9

The Kaf HaChayim (122:11) quotes the Eliyah Rabbah and the Sidur Nehora for this custom in order not to "forget your name" on the day of judgment. He also quotes Kitzur Shlah in this subject. He also quotes Rashi Micha 6:9 that someone should read a pasuk that begins and ends with the letters of his name every day. I subsequently found a letter from the ...


9

This is a question into which I have done a little bit of research. There are two independent issues: Saying ה שפתי תפתח before the עמידה Taking three steps forward or back or both, which is an issue in itself Saying ה שפתי תפתח is attributed to R. Yohanan in Brakhot 4b והא אמר רבי יוחנן בתחלה אומר ה' שפתי תפתח ולבסוף הוא אומר יהיו לרצון אמרי פי and ...


9

YU Torah online has a good summary. The subject is disputed by the Vilna Gaon and Rabbeinu Tam. The first allows only up till sunset; the second up to when the stars appear. Mishna Berurah 233:14, limits the leniency to recite Mincha until tzeit hakochavim. He cites the opinion of P'ri Megadim, Eshel Avraham 233:7, who rules that one cannot ...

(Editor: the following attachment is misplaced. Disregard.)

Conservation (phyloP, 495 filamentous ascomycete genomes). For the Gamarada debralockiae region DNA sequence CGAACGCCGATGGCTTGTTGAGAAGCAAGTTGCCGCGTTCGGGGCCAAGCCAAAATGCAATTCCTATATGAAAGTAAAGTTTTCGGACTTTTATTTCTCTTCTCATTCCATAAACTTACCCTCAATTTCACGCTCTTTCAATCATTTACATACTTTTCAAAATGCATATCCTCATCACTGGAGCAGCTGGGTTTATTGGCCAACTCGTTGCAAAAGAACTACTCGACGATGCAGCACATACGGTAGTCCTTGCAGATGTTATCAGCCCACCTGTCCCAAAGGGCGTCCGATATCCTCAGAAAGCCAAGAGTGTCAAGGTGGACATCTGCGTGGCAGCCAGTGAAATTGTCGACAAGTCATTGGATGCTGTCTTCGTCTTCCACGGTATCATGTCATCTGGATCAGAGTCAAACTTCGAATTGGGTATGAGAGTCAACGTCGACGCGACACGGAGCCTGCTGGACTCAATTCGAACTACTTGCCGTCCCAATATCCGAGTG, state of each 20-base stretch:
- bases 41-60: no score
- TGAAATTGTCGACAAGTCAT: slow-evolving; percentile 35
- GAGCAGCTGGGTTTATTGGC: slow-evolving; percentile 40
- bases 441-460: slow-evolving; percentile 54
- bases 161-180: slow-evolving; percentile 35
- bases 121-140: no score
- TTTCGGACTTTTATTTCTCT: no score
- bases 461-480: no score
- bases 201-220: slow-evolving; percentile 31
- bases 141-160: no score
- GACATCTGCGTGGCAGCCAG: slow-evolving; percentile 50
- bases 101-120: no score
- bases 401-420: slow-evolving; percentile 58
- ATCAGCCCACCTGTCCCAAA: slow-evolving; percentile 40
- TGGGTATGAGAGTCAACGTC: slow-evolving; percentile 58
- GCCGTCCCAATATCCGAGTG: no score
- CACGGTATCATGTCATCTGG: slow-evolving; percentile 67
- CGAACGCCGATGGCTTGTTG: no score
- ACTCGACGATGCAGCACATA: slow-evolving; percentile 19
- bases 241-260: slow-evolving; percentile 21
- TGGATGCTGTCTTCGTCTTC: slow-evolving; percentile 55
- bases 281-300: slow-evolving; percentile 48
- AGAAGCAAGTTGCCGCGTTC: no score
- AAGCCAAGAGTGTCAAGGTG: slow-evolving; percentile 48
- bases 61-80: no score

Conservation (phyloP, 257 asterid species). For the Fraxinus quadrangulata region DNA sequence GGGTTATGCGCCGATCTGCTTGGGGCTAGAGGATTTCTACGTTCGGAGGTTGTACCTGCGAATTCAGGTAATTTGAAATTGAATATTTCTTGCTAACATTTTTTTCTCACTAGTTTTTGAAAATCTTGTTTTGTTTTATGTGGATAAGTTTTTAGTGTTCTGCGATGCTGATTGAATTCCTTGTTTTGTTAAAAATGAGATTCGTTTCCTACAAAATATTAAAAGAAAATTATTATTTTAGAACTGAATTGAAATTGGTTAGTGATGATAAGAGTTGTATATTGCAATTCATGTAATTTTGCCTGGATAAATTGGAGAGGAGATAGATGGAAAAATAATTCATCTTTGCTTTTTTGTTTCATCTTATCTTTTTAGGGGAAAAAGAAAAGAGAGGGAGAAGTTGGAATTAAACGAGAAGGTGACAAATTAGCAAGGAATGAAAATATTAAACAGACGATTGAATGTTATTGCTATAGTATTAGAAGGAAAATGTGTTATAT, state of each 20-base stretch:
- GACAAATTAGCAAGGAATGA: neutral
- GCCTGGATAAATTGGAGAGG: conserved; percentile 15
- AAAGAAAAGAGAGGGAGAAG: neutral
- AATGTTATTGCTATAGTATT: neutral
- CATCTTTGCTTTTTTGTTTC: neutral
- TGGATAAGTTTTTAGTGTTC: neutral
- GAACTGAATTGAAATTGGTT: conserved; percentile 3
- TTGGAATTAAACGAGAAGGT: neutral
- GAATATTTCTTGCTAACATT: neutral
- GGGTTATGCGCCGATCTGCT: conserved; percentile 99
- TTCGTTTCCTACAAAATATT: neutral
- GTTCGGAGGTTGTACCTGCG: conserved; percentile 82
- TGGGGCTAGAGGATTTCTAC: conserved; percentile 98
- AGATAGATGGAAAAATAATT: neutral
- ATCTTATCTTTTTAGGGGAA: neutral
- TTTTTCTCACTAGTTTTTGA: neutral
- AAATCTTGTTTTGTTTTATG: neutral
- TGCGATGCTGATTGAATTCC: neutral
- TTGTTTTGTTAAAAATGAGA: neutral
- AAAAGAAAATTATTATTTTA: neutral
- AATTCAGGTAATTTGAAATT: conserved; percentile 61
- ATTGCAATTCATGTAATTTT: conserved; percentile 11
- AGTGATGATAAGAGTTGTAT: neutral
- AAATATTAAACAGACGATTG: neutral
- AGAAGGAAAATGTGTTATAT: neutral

9

Qitzur Shulhhan Arukh - Yalqut Yosef, Siman 109:6 states: ומי שמאריך בתפלתו באופן שהצבור מסיימים להתפלל ערבית, והוא עדיין בתפלתו, ובליל ח' לחודש שהצבור מברך ברכת הלבנה, מפסיד אמירת הברכה ברוב עם, יש לו להשתדל להתרגל לכוין מהר, כדי שיסיים את התפלה ויאמר ברכת הלבנה עם הצבור ברוב עם. אבל אם הצבור מתפלל יותר מדאי במהירות, והוא מתעכב לצורך כוונה הכרחית בביאור ...


9

The Rambam (Tefilah 9:9) and Rashba (Responsum 1:183) write that Maariv's status as reshut is the reason there is no enactment for the leader to repeat the Amida aloud for those who don't know how to pray.